Your Child's Thoracic Insufficiency Syndrome Evaluation

The team at the Center for Thoracic Insufficiency Syndrome at CHOP can provide a comprehensive evaluation of your child’s spine and chest wall deformity. We do our best to adapt the scheduling of our evaluation and treatment based on the distance our patients travel.

Initial evaluation at CHOP

During your child's first appointment with our orthopedic staff, including Robert M. Campbell Jr., MDJohn M. Flynn, MD, or Wudbhav N. Sankar, MD, we will:

  • Collect complete medical history
  • Conduct a physical exam of your child 
  • Review X-rays of your child's spine and thoracic region

Further testing

If your child is a candidate for further extensive evaluation and you are interested in proceeding, we will schedule additional testing and consultations with the multidisciplinary team at CHOP.

These tests and consultations are generally scheduled within 4-6 weeks of your child's initial appointment and will span 2-3 full days.

We tailor evaluations to meet your child’s individual needs; therefore, some children may require more consultations than others.

During these intensive days of testing, we will conduct:

  • Lab tests to evaluate for potential clotting issues.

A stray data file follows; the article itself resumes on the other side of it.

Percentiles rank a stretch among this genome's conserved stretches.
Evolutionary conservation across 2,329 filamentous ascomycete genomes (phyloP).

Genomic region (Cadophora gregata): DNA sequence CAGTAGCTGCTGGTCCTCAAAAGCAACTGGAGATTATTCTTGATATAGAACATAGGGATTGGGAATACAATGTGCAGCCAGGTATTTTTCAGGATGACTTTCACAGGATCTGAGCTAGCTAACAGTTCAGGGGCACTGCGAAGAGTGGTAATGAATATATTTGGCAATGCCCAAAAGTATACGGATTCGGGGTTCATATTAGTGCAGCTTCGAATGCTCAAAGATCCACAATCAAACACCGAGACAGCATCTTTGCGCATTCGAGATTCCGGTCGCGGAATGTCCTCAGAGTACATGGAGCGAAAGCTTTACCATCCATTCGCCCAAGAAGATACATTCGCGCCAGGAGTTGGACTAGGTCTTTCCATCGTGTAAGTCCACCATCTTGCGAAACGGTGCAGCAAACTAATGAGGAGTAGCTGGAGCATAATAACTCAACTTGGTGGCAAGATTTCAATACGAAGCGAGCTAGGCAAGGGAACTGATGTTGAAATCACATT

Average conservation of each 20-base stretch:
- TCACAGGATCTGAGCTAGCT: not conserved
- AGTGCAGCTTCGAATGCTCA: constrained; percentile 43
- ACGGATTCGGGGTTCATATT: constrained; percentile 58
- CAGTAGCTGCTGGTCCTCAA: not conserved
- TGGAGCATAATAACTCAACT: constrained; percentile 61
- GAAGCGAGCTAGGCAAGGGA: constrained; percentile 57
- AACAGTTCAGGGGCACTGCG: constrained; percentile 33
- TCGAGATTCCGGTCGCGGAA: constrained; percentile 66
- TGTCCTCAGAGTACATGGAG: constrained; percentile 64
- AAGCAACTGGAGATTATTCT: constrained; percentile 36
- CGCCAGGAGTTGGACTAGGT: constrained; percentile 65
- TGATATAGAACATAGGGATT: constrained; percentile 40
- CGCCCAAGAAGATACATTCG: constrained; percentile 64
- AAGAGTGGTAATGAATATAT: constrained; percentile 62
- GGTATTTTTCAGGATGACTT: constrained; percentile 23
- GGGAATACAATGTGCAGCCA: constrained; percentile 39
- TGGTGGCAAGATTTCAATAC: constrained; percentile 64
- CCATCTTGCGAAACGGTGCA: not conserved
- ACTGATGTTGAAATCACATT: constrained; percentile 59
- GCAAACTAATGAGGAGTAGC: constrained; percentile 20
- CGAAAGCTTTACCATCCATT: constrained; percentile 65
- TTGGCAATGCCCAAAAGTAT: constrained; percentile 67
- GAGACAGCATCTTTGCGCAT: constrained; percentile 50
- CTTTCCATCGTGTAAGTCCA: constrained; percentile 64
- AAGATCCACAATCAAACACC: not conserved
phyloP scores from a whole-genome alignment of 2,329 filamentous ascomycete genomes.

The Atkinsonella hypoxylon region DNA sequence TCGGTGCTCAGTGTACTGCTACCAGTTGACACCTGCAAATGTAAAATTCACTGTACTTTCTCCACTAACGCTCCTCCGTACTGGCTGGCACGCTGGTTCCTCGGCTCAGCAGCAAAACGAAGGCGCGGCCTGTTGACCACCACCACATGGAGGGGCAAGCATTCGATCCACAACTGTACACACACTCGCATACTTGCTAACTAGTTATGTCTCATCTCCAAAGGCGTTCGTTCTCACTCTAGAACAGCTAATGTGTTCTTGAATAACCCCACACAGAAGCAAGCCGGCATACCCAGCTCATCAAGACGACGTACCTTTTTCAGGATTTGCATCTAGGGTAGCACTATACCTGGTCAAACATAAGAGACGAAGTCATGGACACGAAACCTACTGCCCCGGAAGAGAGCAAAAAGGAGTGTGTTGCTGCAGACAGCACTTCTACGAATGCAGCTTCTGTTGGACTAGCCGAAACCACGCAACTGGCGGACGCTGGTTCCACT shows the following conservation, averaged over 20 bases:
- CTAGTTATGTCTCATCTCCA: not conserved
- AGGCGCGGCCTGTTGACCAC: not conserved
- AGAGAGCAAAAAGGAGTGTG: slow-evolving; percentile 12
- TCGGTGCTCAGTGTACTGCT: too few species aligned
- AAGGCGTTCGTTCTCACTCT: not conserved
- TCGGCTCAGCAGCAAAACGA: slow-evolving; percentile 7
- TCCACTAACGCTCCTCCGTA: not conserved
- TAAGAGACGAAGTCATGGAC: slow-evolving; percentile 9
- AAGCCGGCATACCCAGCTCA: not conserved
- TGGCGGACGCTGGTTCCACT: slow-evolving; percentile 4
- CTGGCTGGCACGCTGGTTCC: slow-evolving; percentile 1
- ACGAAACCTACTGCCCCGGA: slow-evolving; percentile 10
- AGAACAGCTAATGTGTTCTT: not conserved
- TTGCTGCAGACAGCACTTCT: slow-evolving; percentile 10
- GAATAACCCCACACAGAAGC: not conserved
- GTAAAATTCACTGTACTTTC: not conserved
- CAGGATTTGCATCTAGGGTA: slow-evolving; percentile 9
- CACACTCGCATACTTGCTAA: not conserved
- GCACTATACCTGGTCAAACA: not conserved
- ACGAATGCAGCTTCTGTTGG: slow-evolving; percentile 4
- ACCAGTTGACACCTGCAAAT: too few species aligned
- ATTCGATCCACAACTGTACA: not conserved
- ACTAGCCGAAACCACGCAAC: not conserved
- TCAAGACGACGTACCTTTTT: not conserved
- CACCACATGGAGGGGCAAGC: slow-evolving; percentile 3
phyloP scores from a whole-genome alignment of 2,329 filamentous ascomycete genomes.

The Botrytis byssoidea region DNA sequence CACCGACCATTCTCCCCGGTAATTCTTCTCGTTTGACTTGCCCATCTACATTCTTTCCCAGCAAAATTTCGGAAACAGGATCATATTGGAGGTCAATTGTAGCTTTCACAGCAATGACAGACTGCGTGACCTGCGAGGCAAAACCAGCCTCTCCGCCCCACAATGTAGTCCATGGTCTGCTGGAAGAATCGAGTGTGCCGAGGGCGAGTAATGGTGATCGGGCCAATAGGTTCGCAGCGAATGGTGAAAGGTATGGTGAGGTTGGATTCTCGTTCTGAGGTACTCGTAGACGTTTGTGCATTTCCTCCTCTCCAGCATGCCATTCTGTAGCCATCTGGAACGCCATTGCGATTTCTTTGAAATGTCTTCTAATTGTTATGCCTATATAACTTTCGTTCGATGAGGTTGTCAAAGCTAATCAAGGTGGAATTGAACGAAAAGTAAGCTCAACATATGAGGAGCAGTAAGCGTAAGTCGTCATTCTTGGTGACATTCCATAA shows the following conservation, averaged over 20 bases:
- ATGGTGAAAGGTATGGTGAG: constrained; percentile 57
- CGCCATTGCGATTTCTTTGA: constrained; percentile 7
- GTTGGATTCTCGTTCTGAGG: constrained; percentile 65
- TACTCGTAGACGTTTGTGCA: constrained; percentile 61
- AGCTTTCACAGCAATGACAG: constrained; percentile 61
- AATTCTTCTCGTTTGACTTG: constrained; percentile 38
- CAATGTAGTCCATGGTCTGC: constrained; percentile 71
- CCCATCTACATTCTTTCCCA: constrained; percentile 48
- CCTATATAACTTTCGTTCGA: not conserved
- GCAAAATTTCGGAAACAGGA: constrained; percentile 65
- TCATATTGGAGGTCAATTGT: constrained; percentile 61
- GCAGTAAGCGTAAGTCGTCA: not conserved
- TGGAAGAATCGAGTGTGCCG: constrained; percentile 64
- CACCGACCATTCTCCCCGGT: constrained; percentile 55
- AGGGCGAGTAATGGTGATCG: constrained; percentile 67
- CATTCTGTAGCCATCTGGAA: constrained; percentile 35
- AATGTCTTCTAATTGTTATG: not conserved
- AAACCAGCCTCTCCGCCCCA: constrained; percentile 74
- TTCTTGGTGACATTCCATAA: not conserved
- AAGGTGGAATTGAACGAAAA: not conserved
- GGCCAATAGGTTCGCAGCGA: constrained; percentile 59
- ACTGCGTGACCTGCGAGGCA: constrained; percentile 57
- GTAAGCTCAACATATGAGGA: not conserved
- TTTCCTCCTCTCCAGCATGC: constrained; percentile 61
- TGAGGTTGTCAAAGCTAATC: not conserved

• Pulmonary function tests. 
  • Radiology and imaging tests, including computed tomography (CT) scans of the chest and lumbar spine, and magnetic resonance imaging (MRI) of the chest and spine. Your child will visit with the Anesthesia Resource Center prior to imaging tests.
  • Dynamic MRI — this test gives clinicians an inside view of your child's chest and allows you to see exactly how your child’s thoracic insufficiency syndrome is affecting air supply to his/her lungs. Watch a dynamic MRI video » 
  • Consultative exams with pulmonary, general surgery and other departments or specialties as needed.

Recommendations

Once all of the consults, testing and imaging are completed, the multidisciplinary team at CHOP meets to discuss the best treatment for your child. Each specialist involved in your child's care will weigh in with their opinions.

Together, the team will debate the pros and cons of VEPTR expansion thoracoplasty, growing rods and any other treatment options.

Once a consensus is reached, the team will meet with your family to discuss the recommendations. If surgery is recommended and accepted by your family, we will move forward. 

VEPTR surgery

Before surgery, your child will have a number of preoperative visits and testing, including:

  • Pre-op visit with Dr. Campbell, Dr. Flynn or Dr. Sankar 
  • Pre-op visit with the Anesthesia Resource Center
  • Pre-op labs obtained 

For details about VEPTR, how the device works and typical results, see VEPTR treatment. 

After surgery, your child will likely have a 7-10 day inpatient hospital stay; 3-5 days of which will be in the pediatric intensive care unit. Every child's recovery after surgery varies. If you have questions, please talk to your child's healthcare team.

Follow-up care